Clean Power Asia
In the United States, cities and states have many options for financing climate and energy projects, including new and innovative strategies such as green banking and green bonds. However, these strategies are complex, and state and local governments often struggle to determine if they are suited to their particular needs. To address this, we developed finance primers that enable states and local governments to understand how various financing mechanisms work, what the advantages are, and whether they are a good fit. We produced these primers for the U.S. Environmental Protection Agency (EPA), along with webinar trainings and testimonials from states and cities that are using these strategies successfully.
Across developing countries many significant barriers exist to financing clean energy, including investment, lack of technical capacity, and institutional and policy obstacles. Financial institutions overestimate risks and underestimate economic returns when it comes to clean energy opportunities. Our work encourages increased private investment in clean energy by leveraging private capital and breaking down barriers and perceived risks.
In 33 countries across Africa, Asia, Latin America and the Caribbean, Abt has helped make the business case for clean energy, sustainable landscapes, and adaptation.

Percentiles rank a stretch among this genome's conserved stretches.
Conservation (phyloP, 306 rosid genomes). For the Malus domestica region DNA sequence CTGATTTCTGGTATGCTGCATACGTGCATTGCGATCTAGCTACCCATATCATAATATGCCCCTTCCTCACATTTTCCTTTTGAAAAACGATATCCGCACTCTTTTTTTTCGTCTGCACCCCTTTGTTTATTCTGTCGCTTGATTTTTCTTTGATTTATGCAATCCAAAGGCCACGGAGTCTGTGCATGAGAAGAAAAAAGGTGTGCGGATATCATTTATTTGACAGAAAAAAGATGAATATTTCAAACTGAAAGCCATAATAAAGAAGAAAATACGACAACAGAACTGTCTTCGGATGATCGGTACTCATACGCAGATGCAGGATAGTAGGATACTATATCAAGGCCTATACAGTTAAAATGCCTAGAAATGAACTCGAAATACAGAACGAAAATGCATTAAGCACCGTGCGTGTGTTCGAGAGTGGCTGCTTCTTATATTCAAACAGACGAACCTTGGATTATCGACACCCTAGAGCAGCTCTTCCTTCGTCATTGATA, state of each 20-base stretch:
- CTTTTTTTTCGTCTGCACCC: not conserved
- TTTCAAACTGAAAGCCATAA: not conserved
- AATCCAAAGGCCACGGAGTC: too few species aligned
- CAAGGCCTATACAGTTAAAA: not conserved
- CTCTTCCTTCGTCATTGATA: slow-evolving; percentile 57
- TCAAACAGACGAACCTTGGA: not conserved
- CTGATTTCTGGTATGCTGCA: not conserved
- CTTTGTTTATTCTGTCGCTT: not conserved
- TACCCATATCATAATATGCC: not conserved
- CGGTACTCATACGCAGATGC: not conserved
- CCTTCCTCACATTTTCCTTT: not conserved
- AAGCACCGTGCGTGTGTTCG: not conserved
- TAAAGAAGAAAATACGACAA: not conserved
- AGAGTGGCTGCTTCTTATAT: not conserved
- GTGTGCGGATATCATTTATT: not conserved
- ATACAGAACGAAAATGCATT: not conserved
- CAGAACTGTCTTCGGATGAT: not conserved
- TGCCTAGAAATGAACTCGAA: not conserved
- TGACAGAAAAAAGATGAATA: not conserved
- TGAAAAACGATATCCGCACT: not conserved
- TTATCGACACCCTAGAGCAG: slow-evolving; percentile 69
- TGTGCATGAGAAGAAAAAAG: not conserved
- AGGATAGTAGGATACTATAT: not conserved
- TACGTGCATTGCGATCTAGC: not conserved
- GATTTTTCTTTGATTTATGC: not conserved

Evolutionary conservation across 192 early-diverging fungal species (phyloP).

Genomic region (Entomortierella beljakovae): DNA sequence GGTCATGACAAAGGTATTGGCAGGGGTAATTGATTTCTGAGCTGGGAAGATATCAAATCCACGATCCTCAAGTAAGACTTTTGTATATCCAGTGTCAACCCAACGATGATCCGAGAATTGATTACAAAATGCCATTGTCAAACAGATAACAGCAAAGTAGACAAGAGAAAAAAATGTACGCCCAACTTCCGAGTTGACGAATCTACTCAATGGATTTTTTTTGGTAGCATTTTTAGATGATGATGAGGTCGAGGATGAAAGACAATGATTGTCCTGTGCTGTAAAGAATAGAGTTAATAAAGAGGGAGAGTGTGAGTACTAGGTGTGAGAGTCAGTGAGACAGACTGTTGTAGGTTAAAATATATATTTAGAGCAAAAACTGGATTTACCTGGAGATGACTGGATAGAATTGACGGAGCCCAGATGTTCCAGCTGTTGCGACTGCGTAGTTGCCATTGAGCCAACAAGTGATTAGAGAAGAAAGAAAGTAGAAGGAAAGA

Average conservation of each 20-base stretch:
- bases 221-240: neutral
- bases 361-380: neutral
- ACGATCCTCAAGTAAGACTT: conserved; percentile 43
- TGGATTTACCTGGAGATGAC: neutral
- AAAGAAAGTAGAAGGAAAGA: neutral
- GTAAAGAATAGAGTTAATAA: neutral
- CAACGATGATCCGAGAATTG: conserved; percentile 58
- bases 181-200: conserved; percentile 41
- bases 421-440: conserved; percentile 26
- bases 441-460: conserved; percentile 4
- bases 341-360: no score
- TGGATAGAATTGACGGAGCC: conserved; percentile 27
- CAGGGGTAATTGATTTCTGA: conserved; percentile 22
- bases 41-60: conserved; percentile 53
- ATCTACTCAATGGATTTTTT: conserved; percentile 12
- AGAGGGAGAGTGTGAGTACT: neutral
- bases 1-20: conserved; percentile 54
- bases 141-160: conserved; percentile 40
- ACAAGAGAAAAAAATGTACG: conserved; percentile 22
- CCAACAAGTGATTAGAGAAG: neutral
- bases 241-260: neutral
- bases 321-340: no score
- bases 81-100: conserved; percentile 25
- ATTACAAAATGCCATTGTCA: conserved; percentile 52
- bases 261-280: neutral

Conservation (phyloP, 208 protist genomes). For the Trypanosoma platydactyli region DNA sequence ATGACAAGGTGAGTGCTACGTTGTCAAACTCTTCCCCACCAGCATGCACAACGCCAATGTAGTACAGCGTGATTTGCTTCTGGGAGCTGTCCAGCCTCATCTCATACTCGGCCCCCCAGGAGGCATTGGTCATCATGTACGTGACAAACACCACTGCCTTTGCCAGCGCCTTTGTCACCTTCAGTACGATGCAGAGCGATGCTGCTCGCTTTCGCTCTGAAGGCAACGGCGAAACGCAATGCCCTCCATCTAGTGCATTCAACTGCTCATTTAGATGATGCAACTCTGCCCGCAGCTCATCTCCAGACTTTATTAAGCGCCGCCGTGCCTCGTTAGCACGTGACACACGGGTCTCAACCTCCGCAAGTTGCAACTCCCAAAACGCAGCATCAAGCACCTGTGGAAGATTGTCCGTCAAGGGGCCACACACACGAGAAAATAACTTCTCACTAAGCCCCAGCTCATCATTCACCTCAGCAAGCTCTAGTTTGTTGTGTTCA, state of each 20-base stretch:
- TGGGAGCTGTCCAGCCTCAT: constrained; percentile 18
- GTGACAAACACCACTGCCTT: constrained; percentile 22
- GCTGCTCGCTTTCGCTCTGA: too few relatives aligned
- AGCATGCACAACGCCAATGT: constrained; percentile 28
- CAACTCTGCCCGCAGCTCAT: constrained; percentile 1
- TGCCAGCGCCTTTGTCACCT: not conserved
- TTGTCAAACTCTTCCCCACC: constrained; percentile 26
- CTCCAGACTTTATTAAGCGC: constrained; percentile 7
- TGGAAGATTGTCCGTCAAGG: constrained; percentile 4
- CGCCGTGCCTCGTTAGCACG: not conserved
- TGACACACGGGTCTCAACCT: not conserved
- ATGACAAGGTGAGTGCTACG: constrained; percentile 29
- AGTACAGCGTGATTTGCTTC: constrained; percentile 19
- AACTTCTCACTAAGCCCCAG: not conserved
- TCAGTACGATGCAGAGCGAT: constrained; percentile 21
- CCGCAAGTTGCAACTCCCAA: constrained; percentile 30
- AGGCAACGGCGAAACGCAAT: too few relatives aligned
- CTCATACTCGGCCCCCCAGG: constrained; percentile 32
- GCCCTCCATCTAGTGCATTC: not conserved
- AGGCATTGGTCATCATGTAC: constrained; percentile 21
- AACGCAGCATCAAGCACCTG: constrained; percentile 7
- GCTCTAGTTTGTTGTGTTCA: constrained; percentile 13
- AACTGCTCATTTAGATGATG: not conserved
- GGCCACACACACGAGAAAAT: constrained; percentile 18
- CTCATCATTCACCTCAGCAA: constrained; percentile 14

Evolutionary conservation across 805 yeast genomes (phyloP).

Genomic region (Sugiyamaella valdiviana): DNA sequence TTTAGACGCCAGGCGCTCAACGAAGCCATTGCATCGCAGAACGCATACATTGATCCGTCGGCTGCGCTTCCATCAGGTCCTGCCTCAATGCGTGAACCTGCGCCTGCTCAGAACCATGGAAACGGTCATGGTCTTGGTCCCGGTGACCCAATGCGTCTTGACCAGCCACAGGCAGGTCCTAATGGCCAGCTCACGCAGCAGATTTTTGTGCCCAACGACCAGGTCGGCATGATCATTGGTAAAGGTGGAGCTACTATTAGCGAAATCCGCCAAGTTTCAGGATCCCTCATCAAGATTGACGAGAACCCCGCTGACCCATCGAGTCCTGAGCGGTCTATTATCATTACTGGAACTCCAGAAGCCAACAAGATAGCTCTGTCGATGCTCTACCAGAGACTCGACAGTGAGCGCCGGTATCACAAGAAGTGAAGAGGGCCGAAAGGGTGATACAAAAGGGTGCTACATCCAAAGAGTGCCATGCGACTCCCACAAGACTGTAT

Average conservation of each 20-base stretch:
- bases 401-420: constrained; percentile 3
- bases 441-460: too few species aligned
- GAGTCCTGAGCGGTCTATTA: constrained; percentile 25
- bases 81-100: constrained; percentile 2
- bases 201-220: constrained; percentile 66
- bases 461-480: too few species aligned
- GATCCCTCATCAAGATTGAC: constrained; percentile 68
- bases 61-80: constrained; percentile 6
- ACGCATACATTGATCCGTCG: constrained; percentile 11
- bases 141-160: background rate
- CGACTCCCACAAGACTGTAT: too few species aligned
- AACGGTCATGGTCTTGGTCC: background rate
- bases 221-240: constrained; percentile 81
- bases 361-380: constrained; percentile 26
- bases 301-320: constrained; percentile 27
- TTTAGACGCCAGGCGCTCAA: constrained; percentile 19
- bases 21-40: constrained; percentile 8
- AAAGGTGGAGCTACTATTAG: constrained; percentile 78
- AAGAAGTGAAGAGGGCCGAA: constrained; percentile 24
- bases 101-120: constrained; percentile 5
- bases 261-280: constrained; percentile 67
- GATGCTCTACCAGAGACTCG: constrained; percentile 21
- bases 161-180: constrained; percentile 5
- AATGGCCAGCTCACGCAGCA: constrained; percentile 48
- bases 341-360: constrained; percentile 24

In West Africa, we provided technical assistance to 43 banks to increase lending through PAYGO—an innovative finance mechanism that allows end-users to pay for solar energy in incremental time units, removing financial barriers of having to pay for the entire solar system upfront—as well as lending for rooftop solar, mini-grid, and energy efficiency projects. In Ghana, our work leveraged $6.6 million in local financing for off-grid RE projects, which will add a projected 1,467 on-grid and off-grid direct connections and 6.8 MW in generation capacity.
In Central America, we assessed the potential market for renewable energy and trained nearly 1,300 bank employees—more than half women—in climate finance. In El Salvador, we supported the former Development Credit Authority’s (DCA)—now part of the U.S. International Development Finance Corporation—approval of a 15-year guarantee for $10.8 million in lending for clean energy, which marked the first time a DCA loan had been used for clean energy in Central America. By late 2018, two banks in Guatemala and one in Honduras also had DCA guarantees for clean energy lending.
Across Cambodia, Laos, Thailand, and Vietnam, we are encouraging power-sector investments in clean energy sources, including bringing more renewable energy into the grid. We have improved planning tools, fostered supportive policies, and mobilized the private sector. More than 600 developers and bankers have been trained in project finance and modelling to invest in solar and wind technologies. To date, $788 million has been invested to achieve 893 MW in renewable energy.
U.S. Environmental Protection Agency (EPA)
Clean Energy Finance: On-bill Programs; Clean Energy Finance: Green Banking Strategies for Local Governments
U.S. Agency for International Development (USAID)
Climate Economic Analysis for Development, Investment and Resilience (CEADIR); Clean Power Asia